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Publication numberUS7362499 B2
Publication typeGrant
Application numberUS 11/371,093
Publication dateApr 22, 2008
Filing dateMar 9, 2006
Priority dateAug 25, 2000
Fee statusPaid
Also published asEP1182808A2, EP1182808A3, EP1182808B1, EP1746744A2, EP1746744A3, EP1746745A2, EP1746745A3, US6624926, US6891661, US7042636, US20040080813, US20050024714, US20060152796
Publication number11371093, 371093, US 7362499 B2, US 7362499B2, US-B2-7362499, US7362499 B2, US7362499B2
InventorsEtsuko Hayashi, Tomoto Tanaka, Yasushi Sugaya, Miki Onaka
Original AssigneeFujitsu Limited
Export CitationBiBTeX, EndNote, RefMan
External Links: USPTO, USPTO Assignment, Espacenet
Optical amplifier with pump light source control for Raman amplification
US 7362499 B2
Abstract
A Raman amplifier for amplifying a wavelength division multiplexed (WDM) light including signal lights wavelength division multiplexed together. The amplifier includes an optical amplifying medium and a controller. The optical amplifying medium uses Raman amplification to amplify the WDM light in accordance with multiplexed pump lights of different wavelengths traveling through the optical amplifying medium. The WDM light is amplified in a wavelength band divided into a plurality of individual wavelength bands. The controller controls power of each pump light based on a wavelength characteristic of gain generated in the optical amplifying medium in the individual wavelength bands.
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Claims(7)
1. An optical amplifier comprising:
pump light sources pumping a Raman amplifying medium with pump lights at different wavelengths, to thereby Raman amplify a wavelength division multiplexed (WDM) light, including L-band light and light in at least one other wavelength band multiplexed together, traveling through the Raman amplifying medium;
a coupler dividing the L-band light out of the Raman amplified WDM light;
a rare earth doped fiber amplifier amplifying the divided out L-band light, to thereby output an amplified light from the rare earth doped fiber amplifier;
at least one detector detecting powers of different wavelengths in the amplified light output from the rare earth doped fiber amplifier; and
a controller controlling output powers of the respective pump light sources in accordance with the powers detected by said at least one detector.
2. An optical amplifier as in claim 1, wherein the controller
predetermines, via calculation, power levels in different wavelength band blocks which together, but not individually, cover said L-band light, and
controls the pump light sources, in accordance with the powers detected by said at least one detector, to provide said pumping based on a wavelength characteristic of gain generated in the Raman amplifying medium for each of the wavelength band blocks, to obtain the predetermined power levels.
3. An optical amplifier comprising:
pump light sources pumping a Raman amplifying medium with pump lights at different wavelengths, to thereby Raman amplify a wavelength division multiplexed (WDM) light, including C-band light and light in at least one other band multiplexed together, and traveling through the Raman amplifying medium;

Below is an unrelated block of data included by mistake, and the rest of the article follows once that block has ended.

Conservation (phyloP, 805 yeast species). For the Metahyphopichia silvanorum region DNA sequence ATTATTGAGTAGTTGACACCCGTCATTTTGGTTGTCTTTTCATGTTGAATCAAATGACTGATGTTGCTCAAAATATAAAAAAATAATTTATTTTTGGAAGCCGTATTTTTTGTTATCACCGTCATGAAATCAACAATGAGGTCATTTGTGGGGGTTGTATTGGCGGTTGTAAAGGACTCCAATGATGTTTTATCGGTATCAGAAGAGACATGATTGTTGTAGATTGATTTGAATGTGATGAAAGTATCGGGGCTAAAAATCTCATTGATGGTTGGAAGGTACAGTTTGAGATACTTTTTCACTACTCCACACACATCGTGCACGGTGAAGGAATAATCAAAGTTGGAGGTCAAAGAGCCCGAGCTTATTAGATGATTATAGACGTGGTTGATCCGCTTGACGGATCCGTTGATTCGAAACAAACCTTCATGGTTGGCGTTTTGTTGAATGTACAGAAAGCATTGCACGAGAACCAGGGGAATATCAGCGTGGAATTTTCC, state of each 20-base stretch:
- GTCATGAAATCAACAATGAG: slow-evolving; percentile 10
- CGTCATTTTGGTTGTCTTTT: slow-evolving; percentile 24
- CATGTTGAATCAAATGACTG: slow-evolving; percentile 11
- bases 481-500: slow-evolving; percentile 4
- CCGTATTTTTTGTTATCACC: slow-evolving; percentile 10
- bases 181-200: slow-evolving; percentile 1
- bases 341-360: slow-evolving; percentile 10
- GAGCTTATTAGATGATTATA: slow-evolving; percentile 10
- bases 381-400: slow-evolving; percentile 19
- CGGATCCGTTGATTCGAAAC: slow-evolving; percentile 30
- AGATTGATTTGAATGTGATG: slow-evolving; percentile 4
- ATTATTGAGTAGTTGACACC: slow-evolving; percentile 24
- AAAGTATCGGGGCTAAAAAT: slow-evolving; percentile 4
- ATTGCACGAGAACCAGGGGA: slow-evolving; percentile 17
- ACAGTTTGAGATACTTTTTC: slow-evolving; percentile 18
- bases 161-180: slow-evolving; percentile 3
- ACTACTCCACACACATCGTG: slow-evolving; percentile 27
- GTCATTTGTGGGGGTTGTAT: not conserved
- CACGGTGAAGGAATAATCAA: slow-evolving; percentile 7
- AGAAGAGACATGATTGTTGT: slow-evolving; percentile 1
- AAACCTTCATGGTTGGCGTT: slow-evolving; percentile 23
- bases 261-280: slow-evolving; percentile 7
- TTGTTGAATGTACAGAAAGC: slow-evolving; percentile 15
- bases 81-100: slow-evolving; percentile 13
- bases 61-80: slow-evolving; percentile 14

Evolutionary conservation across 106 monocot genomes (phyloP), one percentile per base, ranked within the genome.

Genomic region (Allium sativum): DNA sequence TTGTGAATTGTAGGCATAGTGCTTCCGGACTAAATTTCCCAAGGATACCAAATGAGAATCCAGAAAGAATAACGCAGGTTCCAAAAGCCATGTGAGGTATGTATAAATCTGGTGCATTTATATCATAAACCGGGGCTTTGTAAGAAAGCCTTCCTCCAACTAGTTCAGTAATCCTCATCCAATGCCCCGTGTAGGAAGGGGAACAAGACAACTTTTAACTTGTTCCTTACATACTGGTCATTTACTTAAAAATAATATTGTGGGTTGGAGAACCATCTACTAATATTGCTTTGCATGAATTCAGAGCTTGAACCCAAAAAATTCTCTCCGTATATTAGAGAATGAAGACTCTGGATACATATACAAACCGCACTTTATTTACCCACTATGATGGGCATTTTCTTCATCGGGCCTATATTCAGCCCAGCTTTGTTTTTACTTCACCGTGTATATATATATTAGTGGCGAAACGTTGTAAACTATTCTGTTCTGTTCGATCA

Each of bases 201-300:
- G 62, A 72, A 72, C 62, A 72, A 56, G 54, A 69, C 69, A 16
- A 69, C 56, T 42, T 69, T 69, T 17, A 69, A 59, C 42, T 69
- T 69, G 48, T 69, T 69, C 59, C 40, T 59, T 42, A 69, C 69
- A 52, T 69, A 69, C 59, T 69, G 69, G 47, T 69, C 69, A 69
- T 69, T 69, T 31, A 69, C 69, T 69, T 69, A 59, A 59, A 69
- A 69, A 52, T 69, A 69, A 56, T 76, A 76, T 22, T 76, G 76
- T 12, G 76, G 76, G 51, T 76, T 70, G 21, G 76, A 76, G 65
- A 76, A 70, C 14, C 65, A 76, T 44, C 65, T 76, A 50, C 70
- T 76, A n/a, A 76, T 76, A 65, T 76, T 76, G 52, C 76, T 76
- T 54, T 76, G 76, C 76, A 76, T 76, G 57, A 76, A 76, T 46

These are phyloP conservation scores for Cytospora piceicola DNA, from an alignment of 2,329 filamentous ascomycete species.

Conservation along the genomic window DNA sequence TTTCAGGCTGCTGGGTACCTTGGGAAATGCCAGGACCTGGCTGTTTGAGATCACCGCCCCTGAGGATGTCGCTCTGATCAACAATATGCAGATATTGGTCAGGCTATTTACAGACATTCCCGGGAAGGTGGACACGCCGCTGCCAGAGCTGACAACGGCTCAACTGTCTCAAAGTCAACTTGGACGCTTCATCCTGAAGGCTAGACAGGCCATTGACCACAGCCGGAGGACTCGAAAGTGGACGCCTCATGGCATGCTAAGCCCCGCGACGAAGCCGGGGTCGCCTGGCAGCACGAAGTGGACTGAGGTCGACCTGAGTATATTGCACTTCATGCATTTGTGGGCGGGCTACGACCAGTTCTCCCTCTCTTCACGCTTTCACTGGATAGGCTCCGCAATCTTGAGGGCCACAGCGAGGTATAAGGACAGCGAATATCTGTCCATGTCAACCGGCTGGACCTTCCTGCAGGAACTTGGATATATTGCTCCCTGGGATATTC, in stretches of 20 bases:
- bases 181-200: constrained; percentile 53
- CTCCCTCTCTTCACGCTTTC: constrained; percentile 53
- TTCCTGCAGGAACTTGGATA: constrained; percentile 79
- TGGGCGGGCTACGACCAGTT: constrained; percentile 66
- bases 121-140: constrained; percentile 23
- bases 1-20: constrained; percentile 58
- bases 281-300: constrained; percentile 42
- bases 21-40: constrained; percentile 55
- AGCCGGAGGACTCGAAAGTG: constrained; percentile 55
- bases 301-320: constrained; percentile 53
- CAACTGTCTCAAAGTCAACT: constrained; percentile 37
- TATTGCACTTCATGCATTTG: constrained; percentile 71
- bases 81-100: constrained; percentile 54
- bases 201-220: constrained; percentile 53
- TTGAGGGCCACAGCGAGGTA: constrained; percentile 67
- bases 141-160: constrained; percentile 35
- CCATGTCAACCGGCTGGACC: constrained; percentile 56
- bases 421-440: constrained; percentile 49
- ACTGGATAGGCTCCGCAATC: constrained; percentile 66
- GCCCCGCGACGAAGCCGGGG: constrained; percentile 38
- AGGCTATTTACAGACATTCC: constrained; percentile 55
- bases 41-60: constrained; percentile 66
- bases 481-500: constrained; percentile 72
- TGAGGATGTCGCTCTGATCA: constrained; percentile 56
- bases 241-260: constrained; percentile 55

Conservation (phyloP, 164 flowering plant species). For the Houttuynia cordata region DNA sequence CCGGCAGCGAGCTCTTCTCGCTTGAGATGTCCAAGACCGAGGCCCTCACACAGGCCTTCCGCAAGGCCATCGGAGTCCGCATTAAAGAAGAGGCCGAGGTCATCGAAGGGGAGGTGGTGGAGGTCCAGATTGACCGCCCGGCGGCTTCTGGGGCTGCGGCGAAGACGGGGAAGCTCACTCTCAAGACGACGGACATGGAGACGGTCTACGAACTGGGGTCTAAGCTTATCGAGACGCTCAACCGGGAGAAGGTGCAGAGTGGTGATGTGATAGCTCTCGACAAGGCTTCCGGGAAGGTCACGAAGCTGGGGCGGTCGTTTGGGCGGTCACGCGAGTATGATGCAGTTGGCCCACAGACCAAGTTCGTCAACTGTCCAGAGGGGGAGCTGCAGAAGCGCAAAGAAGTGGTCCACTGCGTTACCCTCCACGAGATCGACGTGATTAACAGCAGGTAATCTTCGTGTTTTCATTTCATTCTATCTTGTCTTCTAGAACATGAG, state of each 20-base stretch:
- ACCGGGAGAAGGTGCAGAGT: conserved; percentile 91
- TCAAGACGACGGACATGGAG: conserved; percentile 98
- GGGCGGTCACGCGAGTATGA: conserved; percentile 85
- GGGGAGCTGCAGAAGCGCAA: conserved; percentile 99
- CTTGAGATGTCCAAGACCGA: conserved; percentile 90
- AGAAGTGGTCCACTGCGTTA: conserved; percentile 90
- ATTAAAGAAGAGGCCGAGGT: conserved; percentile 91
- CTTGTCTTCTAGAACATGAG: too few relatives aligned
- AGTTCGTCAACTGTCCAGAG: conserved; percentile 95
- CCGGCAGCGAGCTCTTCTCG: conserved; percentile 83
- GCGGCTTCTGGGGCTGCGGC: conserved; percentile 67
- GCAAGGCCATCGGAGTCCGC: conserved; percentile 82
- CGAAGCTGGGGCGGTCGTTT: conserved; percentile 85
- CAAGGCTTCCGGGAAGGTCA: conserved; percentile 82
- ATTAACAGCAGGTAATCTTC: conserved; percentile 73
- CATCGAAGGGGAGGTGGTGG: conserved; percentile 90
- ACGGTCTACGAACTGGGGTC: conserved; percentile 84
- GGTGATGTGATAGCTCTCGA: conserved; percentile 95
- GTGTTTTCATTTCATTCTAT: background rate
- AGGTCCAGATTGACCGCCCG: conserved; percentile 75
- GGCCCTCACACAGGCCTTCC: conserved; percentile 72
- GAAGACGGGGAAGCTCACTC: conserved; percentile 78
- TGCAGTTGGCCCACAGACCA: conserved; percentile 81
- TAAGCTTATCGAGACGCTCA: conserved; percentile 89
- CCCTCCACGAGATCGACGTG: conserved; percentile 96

a coupler dividing the C-band light out of the Raman amplified WDM light;
a rare earth doped fiber amplifier amplifying the divided out C-band light, to thereby output an amplified light from the rare earth doped fiber amplifier;
at least one detector detecting powers of different wavelengths in the amplified light output from the rare earth doped fiber amplifier; and
a controller controlling output powers of the respective pump light sources in accordance with the powers detected by said at least one detector.
4. An optical amplifier as in claim 3, wherein the controller
predetermines, via calculation, power levels in different wavelength band blocks which together, but not individually, cover said C-band light, and
controls the pump light sources, in accordance with the powers detected by said at least one detector, to provide said pumping based on a wavelength characteristic of gain generated in the Raman amplifying medium for each of the wavelength band blocks, to obtain the predetermined power levels.
5. An apparatus comprising:
means for pumping a Raman amplifying medium with pump lights at different wavelengths, to thereby Raman amplify a wavelength division multiplexed (WDM) light including L-band light and C-band light traveling through the Raman amplifying medium;
a coupler dividing out one of said L-band light and C-band light from the Raman amplified WDM light;
a rare earth doped fiber amplifier amplifying said divided out one of said L-band light and C-band light, to thereby output an amplified light from the rare earth doped fiber amplifier;
means for detecting powers of different wavelengths in the amplified light output from the rare earth doped fiber amplifier; and
means for controlling respective powers of the pump lights in accordance with the powers detected by said means for detecting.
6. An optical amplifier comprising: